This is the first of what I expect will be a “mini-series” on Calvinism. I’ll be focusing on difficulties people have with Reformed theology—including a couple which were articulated to me by someone who actually considers herself a Calvinist.
Needless to say, I don’t think, in the final analysis, that these are genuine problems for Calvinism. But they are certainly perceived that way—they are psychological barriers which many people (including Calvinists) find hard to overcome.
I’d like to suggest some ways we can overcome them—hopefully ones which are simple and fairly brief.
Problem 1: God’s glory
The first problem is with why Calvinists say God does anything. In some ways, I could address this at the end of the series, because it tends to only come up in discussion after walking through some of the other problems I’ll be covering. But I want to address it first, because it is foundational to assessing what Calvinists think about God, and his reasons for doing things.
Basically, the objection looks something like this—this is an actual comment I’ve received from a (professing) Christian, and I’ve heard many others like it:
The summum bonum that God pursues in saving and damning is supposed to be his own glory. How in the world does damning someone eternally glorify God. How does taking voices out of the heavenly choir glorify God? Sending people to hell by a decree before the foundation of the world deprives God of glory.
Many non-Reformed Christians say a similar thing about predestination or election. They tend to agree that God’s glory is what is important—because the biblical evidence for this is overwhelming—but they question whether certain doctrines glorify God.
Nonbelievers, by contrast, tend to take a slightly different approach by questioning whether God’s glorifying himself is good in the first place. Indeed, here I can paraphrase my own objection prior to becoming a Christian:
A God who would seek his own glory as the ultimate end of creation, especially at the expense of millions or billions of people, is not a God worth serving.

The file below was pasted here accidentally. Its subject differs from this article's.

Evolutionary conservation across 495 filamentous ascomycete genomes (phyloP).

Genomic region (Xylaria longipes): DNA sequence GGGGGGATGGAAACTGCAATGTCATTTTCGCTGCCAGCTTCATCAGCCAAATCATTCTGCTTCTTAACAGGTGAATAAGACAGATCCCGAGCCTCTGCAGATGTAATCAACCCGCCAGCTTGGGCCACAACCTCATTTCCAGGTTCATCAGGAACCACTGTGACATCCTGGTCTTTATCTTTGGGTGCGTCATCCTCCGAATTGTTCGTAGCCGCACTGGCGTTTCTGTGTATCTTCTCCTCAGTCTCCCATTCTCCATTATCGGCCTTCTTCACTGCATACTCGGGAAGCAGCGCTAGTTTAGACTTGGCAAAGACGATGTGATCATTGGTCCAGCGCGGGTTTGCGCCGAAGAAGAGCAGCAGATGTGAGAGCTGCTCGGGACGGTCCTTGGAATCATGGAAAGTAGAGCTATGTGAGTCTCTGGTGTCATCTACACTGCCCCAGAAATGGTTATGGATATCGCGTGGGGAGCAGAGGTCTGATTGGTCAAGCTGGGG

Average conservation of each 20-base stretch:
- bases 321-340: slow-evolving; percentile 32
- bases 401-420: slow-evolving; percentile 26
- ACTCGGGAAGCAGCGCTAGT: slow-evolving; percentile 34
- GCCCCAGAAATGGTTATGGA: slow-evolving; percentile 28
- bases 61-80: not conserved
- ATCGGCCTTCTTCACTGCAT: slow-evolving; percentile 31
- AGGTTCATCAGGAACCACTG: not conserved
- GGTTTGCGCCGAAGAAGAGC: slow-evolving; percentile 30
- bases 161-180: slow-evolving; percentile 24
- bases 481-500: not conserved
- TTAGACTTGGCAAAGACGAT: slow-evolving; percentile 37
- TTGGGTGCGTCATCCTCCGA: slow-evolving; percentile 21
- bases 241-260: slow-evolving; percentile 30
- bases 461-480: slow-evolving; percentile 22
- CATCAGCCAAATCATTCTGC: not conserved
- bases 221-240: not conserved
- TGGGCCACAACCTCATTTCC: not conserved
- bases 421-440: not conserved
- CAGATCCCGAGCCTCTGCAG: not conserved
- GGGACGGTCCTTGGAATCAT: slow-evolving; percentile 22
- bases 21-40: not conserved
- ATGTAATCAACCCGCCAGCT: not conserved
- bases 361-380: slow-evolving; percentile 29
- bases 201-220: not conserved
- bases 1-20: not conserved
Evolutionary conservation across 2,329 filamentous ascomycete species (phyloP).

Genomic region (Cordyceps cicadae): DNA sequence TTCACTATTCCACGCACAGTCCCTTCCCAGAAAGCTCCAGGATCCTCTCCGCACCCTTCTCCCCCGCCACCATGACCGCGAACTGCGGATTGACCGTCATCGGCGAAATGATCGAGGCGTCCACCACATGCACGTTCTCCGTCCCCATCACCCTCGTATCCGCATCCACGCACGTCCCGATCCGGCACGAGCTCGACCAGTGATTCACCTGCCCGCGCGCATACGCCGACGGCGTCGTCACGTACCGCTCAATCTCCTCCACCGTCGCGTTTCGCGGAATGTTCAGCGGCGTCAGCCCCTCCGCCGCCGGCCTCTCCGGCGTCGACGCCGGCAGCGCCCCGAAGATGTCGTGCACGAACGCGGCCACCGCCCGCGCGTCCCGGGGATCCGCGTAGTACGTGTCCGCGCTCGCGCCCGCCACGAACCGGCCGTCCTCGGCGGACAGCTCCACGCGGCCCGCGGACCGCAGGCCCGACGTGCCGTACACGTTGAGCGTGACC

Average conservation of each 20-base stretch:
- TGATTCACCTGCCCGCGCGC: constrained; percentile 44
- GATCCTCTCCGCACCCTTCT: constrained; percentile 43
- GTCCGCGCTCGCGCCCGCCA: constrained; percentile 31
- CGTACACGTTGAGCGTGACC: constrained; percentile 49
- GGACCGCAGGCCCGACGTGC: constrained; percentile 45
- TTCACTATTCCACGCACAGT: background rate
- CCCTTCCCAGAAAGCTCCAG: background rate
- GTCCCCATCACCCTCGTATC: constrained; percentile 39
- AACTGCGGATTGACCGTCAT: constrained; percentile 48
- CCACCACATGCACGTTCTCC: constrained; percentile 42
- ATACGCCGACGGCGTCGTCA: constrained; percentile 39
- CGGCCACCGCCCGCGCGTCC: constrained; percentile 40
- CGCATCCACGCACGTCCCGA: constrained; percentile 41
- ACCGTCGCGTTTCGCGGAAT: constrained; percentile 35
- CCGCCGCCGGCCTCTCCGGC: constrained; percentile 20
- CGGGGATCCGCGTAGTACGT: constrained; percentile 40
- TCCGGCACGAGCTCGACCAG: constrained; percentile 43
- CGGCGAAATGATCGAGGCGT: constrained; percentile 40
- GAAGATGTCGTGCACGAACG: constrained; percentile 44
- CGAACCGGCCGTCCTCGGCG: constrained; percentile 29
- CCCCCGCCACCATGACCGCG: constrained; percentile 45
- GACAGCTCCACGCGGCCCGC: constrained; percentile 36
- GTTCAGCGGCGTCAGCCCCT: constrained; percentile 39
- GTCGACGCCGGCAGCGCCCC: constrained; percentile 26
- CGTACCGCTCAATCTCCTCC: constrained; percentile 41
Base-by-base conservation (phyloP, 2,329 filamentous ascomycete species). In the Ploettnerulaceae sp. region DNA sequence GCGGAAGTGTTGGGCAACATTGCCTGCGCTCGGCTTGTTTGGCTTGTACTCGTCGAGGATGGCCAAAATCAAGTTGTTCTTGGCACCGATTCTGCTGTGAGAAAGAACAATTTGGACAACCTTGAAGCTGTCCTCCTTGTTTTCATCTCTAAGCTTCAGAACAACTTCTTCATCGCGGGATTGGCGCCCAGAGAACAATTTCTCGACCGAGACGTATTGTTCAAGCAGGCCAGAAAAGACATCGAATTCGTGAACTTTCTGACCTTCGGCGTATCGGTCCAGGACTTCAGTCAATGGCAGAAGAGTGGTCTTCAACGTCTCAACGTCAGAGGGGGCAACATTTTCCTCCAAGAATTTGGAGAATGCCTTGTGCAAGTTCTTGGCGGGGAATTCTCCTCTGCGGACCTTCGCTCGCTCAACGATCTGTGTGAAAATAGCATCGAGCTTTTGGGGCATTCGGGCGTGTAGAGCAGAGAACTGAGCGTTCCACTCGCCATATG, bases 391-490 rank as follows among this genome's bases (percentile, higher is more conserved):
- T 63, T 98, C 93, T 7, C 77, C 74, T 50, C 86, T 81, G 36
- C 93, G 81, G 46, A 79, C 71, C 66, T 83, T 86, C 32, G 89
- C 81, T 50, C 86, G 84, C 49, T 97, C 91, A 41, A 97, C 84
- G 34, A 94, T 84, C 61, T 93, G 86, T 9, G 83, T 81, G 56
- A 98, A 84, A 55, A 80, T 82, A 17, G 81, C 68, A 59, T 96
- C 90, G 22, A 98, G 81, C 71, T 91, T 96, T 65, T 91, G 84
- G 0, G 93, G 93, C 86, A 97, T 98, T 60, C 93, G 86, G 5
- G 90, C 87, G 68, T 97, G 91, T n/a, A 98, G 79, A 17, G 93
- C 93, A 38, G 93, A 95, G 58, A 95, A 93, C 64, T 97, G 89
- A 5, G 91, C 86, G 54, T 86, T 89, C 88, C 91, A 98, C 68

This seems reasonable on the face of it, because when people seek their own glory, that strikes us as selfish, self-aggrandizing—even megalomaniacal. The term “delusions of grandeur” springs to mind.
But this illustrates two interrelated problems with understanding God’s glory:
2 problems with understanding God’s glory
- We don’t have a clear idea of what his glory is in the first place
- We tend to fuzzily define it in human terms by comparing God to us
But simply thinking about the differences between God and us quickly shows why it is good for him to seek his glory—and in fact, why a God who did not do everything for his own glory would be unworthy of worship. Here’s what I mean:
Differences between us and God
- We are sinful (morally corrupt)—God is morally perfect; in fact, he is what goodness is
- We are mortal—God is immortal; in fact, he is what life is
- We are finite in power and wisdom; God is omnipotent and omniscient; in fact, he is what power and wisdom are
In other words, when people seek to glorify themselves, they are trying to “show off” their sinfulness, their mortality, their limited power and wisdom. But those aren’t things worth showing off. They should not be exalted because doing so makes them out to be better than they are.
By contrast, when God seeks to glorify himself, he is exalting his perfect goodness, life, power, wisdom and so on. In other words, for God to glorify himself is for God to reveal his perfection. And needless to say, perfection is something worth “showing off” because it is…perfect! It is the best there can be; the thing we would always want more of. To exalt God’s attributes is not to make them out to be better than they are, but to accurately express that there is nothing better.
In fact, to not show off perfection would itself be imperfect. It would be trying to hide or downplay the ultimate good—making it out to be worse than it is. This is why a God who did not seek his own glory would not be worthy of worship: because a God who does seek his own glory is, by definition, seeking the ultimate good; and a God who does not seek the ultimate good is not perfect.
God’s glory defined
This lets us come up with a simple definition of God’s glory that will be very useful as we look at some of the other thorny problems with Calvinism (because they all come down to the question of God’s glory):
God’s glory is simply his revealed perfection.
We’ll see how important this is in the next post on election.